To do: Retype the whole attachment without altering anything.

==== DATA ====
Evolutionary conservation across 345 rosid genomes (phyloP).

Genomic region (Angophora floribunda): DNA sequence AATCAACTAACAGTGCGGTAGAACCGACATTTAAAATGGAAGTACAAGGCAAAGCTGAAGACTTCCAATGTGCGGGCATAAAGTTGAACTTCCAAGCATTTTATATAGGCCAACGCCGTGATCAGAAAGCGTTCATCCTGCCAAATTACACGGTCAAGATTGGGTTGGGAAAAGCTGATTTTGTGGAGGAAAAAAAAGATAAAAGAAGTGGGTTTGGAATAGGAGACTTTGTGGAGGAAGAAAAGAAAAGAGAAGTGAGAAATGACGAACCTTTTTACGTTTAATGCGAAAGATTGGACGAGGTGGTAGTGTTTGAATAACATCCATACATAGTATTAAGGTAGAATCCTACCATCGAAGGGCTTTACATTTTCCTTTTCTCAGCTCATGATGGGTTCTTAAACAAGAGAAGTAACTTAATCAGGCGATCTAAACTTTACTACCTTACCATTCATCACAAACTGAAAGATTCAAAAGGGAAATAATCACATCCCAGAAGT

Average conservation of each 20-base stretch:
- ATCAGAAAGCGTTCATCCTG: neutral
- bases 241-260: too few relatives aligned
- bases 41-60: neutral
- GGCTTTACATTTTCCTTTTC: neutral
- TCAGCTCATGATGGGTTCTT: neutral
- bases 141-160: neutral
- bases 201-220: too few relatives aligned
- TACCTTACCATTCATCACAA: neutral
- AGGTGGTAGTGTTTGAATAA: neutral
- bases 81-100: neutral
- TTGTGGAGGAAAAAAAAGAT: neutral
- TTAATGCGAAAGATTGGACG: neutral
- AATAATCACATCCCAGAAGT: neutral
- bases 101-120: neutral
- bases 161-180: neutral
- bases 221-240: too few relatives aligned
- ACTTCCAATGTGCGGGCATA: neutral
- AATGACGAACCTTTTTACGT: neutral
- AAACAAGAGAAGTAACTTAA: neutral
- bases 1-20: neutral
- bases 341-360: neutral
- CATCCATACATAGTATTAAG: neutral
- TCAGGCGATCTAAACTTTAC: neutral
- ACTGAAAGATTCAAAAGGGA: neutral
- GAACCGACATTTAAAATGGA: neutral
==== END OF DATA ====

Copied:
Evolutionary conservation across 345 rosid genomes (phyloP).

Genomic region (Angophora floribunda): DNA sequence AATCAACTAACAGTGCGGTAGAACCGACATTTAAAATGGAAGTACAAGGCAAAGCTGAAGACTTCCAATGTGCGGGCATAAAGTTGAACTTCCAAGCATTTTATATAGGCCAACGCCGTGATCAGAAAGCGTTCATCCTGCCAAATTACACGGTCAAGATTGGGTTGGGAAAAGCTGATTTTGTGGAGGAAAAAAAAGATAAAAGAAGTGGGTTTGGAATAGGAGACTTTGTGGAGGAAGAAAAGAAAAGAGAAGTGAGAAATGACGAACCTTTTTACGTTTAATGCGAAAGATTGGACGAGGTGGTAGTGTTTGAATAACATCCATACATAGTATTAAGGTAGAATCCTACCATCGAAGGGCTTTACATTTTCCTTTTCTCAGCTCATGATGGGTTCTTAAACAAGAGAAGTAACTTAATCAGGCGATCTAAACTTTACTACCTTACCATTCATCACAAACTGAAAGATTCAAAAGGGAAATAATCACATCCCAGAAGT

Average conservation of each 20-base stretch:
- ATCAGAAAGCGTTCATCCTG: neutral
- bases 241-260: too few relatives aligned
- bases 41-60: neutral
- GGCTTTACATTTTCCTTTTC: neutral
- TCAGCTCATGATGGGTTCTT: neutral
- bases 141-160: neutral
- bases 201-220: too few relatives aligned
- TACCTTACCATTCATCACAA: neutral
- AGGTGGTAGTGTTTGAATAA: neutral
- bases 81-100: neutral
- TTGTGGAGGAAAAAAAAGAT: neutral
- TTAATGCGAAAGATTGGACG: neutral
- AATAATCACATCCCAGAAGT: neutral
- bases 101-120: neutral
- bases 161-180: neutral
- bases 221-240: too few relatives aligned
- ACTTCCAATGTGCGGGCATA: neutral
- AATGACGAACCTTTTTACGT: neutral
- AAACAAGAGAAGTAACTTAA: neutral
- bases 1-20: neutral
- bases 341-360: neutral
- CATCCATACATAGTATTAAG: neutral
- TCAGGCGATCTAAACTTTAC: neutral
- ACTGAAAGATTCAAAAGGGA: neutral
- GAACCGACATTTAAAATGGA: neutral